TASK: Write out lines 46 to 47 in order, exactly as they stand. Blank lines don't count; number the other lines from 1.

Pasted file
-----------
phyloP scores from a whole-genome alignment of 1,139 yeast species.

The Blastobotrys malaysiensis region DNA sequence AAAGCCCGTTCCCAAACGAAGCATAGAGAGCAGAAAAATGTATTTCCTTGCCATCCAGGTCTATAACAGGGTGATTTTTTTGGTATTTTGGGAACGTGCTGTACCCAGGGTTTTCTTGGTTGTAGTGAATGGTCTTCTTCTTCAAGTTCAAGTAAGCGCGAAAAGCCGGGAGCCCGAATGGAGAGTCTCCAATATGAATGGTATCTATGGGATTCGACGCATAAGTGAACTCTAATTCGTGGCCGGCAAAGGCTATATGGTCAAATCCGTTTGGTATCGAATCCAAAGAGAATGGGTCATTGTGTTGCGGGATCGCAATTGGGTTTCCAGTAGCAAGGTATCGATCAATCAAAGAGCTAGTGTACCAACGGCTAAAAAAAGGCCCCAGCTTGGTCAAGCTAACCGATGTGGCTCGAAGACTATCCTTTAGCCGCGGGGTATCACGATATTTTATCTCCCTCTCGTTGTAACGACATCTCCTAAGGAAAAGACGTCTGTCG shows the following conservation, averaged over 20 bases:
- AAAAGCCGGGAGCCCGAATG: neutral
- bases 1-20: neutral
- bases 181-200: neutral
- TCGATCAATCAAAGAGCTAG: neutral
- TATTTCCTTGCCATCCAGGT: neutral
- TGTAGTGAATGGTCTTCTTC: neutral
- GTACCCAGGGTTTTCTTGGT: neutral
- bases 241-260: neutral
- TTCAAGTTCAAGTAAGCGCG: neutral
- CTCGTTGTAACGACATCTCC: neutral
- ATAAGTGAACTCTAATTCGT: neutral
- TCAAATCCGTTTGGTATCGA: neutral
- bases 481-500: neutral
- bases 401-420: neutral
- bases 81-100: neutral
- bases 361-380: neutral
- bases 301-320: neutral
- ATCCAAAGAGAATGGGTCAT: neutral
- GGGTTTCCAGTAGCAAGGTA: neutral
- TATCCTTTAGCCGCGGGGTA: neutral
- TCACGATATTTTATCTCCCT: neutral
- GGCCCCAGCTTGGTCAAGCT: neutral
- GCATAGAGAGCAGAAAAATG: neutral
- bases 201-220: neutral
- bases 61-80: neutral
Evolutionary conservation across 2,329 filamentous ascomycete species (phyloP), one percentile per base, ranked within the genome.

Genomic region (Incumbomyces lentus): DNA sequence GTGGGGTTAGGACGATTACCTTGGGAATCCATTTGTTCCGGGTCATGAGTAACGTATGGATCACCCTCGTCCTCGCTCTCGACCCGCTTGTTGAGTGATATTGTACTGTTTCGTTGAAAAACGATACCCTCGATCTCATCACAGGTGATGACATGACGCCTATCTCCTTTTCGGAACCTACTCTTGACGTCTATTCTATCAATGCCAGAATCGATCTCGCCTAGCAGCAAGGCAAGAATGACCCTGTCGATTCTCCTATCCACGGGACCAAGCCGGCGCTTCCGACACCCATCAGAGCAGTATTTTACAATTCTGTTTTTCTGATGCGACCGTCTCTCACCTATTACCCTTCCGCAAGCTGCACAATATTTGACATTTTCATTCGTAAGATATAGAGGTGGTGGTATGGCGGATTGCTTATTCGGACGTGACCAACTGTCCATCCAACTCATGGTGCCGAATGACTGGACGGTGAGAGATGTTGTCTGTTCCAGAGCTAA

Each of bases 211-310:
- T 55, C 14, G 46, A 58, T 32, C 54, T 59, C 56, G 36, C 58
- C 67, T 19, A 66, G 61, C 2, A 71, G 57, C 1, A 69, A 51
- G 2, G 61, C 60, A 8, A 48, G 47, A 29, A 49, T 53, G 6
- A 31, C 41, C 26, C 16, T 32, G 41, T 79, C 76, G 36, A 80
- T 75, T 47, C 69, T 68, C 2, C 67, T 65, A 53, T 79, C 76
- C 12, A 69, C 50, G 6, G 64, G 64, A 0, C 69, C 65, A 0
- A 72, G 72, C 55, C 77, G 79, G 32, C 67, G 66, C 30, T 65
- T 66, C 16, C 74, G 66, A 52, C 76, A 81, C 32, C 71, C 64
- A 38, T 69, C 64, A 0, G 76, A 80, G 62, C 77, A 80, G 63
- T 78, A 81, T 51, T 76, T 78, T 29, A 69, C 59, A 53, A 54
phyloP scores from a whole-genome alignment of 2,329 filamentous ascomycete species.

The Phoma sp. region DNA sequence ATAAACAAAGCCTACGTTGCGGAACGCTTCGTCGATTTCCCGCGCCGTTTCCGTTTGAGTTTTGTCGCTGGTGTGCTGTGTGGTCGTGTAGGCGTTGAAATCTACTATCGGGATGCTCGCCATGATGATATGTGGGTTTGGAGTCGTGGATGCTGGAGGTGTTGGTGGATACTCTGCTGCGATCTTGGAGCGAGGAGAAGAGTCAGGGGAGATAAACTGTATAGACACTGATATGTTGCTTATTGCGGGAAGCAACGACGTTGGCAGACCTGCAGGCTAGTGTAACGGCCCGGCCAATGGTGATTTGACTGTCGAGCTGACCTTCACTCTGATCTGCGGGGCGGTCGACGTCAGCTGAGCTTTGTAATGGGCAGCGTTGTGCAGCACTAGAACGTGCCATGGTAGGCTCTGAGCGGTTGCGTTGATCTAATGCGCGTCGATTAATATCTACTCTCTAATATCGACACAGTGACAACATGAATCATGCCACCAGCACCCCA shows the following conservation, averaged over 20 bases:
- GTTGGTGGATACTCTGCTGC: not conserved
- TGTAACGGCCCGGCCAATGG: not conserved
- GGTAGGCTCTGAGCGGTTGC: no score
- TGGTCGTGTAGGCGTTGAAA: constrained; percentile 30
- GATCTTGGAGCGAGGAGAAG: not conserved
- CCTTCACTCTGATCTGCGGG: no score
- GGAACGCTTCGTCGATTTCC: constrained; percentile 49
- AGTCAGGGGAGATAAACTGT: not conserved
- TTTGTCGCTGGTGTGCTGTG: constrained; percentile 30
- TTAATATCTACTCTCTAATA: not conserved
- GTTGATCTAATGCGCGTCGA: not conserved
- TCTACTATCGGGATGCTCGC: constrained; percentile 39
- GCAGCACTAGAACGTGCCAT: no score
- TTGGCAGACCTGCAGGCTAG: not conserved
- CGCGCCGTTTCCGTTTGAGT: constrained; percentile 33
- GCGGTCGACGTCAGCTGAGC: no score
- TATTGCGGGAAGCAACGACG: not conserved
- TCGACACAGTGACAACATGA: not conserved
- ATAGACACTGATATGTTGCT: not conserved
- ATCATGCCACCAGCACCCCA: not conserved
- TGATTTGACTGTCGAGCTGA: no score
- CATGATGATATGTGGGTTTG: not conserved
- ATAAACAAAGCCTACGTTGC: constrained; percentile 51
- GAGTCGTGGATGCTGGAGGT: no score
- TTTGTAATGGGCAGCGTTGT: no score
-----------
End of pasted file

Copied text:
- TGGTCGTGTAGGCGTTGAAA: constrained; percentile 30
- GATCTTGGAGCGAGGAGAAG: not conserved